Natural hair tends to lean towards cool for dark colors and warm for light colors, though variations do exist. Secondary and tertiary colors can be applied to the hair, but often times this is done artificially.

Colors like red-violet and yellow-orange can be insanely flattering and the possibilities are endless, IF you have the correct formulation. For vibrant effects, the hair must be pre-lightened, and different underlying pigments are exposed as the hair lightens.

True gray hair has lost its pheomelanin, while white hair is completely different, but commonly referred to as gray. White hair, also known as canities, is completely white. This can occur at different times in the growth cycle, resulting in ringed hair that goes from white to pigmented and back again.

A stylist will know what you are working with, and how to get you to a certain level and tone. If you are making hair color moonshine in your bathtub, you will need to identify the following: natural level; if applicable, starting level (if you color your hair and have roots); percentage of gray hair; desired level; starting tone; desired tone.

The basic idea is to either correct unwanted tone with an opposite color, or enhance a desired tone with the same or similar color family tone.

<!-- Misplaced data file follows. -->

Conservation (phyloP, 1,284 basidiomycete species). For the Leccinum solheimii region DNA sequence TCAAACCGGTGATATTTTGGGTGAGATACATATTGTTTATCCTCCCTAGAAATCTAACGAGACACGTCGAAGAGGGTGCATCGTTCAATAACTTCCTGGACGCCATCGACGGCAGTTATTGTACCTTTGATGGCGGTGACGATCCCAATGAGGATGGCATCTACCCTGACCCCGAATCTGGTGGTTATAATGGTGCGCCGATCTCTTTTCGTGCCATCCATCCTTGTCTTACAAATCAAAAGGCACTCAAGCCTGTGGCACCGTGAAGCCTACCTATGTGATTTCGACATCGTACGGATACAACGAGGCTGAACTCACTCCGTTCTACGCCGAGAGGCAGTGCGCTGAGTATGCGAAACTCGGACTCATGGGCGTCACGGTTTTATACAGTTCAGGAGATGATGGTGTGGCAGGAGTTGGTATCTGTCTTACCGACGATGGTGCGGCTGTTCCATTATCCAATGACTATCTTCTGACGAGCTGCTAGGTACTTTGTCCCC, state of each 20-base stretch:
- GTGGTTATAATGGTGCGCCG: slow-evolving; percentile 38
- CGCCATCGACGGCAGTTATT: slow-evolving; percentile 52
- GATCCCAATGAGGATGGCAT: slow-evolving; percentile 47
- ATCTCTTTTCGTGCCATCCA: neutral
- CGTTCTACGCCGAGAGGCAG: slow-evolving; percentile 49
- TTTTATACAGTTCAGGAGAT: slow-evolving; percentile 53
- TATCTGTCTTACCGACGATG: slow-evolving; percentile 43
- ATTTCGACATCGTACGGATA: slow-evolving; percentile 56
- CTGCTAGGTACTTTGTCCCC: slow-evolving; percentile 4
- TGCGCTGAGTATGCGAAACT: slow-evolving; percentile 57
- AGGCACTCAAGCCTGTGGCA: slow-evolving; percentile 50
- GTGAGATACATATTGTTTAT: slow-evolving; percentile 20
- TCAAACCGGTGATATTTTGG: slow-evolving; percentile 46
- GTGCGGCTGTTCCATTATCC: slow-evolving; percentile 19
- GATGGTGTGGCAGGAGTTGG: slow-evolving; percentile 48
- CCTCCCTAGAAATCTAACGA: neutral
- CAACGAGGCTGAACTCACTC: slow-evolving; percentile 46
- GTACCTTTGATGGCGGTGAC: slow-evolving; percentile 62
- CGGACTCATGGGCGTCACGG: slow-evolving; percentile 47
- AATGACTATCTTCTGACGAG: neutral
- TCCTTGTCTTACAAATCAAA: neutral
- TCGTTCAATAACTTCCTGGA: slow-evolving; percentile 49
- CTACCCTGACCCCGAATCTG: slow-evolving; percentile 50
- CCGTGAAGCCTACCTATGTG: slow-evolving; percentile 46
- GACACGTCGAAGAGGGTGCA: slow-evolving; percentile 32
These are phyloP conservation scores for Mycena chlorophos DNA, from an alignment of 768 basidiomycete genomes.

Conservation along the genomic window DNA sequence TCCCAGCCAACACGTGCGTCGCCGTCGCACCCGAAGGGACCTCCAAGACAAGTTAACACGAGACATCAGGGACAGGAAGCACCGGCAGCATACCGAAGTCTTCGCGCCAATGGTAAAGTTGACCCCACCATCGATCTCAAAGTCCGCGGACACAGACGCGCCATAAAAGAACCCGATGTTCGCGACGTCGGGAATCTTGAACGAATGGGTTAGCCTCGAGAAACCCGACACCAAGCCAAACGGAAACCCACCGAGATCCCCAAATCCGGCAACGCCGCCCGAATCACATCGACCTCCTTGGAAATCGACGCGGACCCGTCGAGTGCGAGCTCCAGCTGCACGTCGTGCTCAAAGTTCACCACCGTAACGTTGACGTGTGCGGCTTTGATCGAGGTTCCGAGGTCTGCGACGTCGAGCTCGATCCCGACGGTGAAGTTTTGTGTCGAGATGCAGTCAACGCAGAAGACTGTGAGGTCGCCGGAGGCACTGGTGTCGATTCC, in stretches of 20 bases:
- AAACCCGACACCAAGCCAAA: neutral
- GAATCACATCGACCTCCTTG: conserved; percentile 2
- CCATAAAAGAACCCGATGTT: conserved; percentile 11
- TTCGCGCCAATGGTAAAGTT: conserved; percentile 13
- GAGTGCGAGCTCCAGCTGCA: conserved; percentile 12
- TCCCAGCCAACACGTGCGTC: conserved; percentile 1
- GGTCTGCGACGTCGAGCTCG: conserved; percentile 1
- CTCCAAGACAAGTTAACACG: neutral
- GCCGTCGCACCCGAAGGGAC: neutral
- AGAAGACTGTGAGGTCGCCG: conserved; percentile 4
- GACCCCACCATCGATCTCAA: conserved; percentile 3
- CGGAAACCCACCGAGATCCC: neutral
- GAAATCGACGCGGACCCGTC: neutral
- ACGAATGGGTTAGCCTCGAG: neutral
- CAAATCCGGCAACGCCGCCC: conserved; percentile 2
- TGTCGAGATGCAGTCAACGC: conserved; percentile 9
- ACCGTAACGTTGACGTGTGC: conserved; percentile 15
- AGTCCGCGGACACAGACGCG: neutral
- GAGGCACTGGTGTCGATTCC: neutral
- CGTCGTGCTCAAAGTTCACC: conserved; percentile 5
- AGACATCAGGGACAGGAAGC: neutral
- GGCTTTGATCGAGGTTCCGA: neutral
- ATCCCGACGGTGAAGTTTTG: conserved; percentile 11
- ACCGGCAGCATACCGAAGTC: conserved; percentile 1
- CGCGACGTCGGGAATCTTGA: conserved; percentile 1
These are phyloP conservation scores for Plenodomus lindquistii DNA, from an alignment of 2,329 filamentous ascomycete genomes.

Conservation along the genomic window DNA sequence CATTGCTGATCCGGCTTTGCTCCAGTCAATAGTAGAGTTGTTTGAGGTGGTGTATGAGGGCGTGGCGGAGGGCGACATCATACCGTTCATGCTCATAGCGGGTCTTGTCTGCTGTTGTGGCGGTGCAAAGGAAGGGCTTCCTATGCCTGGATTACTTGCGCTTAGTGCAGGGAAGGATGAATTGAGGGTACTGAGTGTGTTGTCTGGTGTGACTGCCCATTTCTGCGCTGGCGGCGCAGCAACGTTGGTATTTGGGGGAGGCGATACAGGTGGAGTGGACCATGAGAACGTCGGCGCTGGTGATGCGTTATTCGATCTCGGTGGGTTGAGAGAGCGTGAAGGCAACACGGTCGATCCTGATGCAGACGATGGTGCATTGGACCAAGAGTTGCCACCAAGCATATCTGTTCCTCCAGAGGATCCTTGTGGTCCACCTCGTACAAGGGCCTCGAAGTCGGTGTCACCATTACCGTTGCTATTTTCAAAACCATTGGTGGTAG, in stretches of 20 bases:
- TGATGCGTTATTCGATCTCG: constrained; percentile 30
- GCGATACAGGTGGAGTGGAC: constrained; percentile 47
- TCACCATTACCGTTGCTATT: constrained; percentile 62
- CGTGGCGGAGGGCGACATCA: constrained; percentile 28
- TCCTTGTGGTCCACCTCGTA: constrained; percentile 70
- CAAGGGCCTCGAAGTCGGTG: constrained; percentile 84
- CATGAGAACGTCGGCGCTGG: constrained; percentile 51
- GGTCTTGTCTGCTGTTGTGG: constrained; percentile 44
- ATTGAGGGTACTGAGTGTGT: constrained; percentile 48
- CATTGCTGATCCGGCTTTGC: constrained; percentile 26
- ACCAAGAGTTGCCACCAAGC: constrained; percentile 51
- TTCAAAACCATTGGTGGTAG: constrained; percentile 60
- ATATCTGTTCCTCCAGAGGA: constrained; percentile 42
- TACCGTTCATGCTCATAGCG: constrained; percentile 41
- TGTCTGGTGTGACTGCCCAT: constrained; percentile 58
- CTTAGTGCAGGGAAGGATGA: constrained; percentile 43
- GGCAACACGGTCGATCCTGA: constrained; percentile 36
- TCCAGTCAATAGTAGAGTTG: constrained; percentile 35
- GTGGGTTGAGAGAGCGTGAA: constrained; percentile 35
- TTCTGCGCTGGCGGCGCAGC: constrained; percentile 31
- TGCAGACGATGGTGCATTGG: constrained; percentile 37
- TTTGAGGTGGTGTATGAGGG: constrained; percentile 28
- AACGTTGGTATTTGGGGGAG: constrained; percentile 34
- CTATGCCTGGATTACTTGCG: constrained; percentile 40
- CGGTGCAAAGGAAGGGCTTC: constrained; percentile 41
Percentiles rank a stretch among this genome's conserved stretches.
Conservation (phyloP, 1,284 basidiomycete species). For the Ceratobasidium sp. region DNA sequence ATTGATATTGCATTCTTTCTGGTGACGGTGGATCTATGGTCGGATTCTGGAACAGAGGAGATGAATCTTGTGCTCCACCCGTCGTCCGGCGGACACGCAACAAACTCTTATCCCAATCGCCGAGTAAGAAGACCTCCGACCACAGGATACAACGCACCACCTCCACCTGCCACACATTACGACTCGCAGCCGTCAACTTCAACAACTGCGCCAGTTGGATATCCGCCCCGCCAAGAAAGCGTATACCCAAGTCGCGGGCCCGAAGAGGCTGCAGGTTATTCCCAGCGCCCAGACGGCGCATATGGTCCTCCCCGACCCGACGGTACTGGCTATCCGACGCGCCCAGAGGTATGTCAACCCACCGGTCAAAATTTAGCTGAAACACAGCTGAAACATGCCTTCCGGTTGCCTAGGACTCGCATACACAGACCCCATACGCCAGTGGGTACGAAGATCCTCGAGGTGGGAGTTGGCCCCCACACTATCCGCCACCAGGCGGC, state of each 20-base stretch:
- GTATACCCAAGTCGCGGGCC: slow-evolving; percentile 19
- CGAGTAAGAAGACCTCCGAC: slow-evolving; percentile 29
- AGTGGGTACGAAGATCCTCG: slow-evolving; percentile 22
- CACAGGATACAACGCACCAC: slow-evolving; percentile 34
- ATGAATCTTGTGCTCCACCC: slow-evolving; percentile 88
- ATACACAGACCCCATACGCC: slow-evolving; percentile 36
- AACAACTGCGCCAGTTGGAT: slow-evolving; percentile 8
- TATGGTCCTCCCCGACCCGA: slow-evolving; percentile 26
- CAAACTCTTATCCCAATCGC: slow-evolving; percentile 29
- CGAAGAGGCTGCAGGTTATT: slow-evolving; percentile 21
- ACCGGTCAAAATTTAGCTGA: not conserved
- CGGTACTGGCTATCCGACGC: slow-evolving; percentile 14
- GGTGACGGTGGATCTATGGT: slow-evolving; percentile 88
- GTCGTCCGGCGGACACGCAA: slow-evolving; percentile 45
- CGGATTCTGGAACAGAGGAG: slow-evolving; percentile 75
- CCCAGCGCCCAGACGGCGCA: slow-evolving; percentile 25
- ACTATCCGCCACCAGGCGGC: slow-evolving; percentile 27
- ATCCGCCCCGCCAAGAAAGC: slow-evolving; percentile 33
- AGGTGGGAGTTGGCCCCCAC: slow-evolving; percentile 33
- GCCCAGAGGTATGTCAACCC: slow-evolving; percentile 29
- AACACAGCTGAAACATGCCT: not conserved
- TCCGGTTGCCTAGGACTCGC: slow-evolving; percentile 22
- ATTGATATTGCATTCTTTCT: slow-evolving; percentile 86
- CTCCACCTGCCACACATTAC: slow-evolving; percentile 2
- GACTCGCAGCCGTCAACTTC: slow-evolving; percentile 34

For covering gray hair, cool colors are not often recommended, as pheomelanin needs to be replenished to reflect light. Cool colors absorb the light and can appear more flat on unpigmented hair. This is also why one cannot jump from a level 9 to a level 4. The light hair would be overpowered by the cool tones needed to create such a dark color, and appear very dull.

Another important variable is your hair texture. Almost all hair color is formulated for medium thickness hair. If you have thicker strands, you will need more color pigment to fill the strand to the correct concentration. If you have thin strands, you will need far less pigment. A box (*shudders*) of level 4 dye will make a fine-haired lady end up with a 2 and a thick haired lady a 6.

Fashion colors are a whole other story, but operate similarly. If your hair is darker than a 6, it is not likely that you will be able to see enough of the color that you are looking for; too much eumelanin is in the way. If you pre-lighten to at least a 7, even Kool-aid will be able to deposit temporarily on your strands.

"Overtoning" is a term used to describe fashion colors like the cotton candy pinks of Alyssa and other pastel babies. When you make it to a level 9 or 10, fashion colors will take to an extreme degree, since you have removed almost all natural pigment.

In an upcoming post, I'll be discussing what actually occurs chemically to hair during a color or reshaping service, so stay tuned to learn more about the "why" of hair and get ahead! Your stylist will be impressed, or scared. And if you do it yourself, maybe you will have fewer mishaps or situations you can’t handle.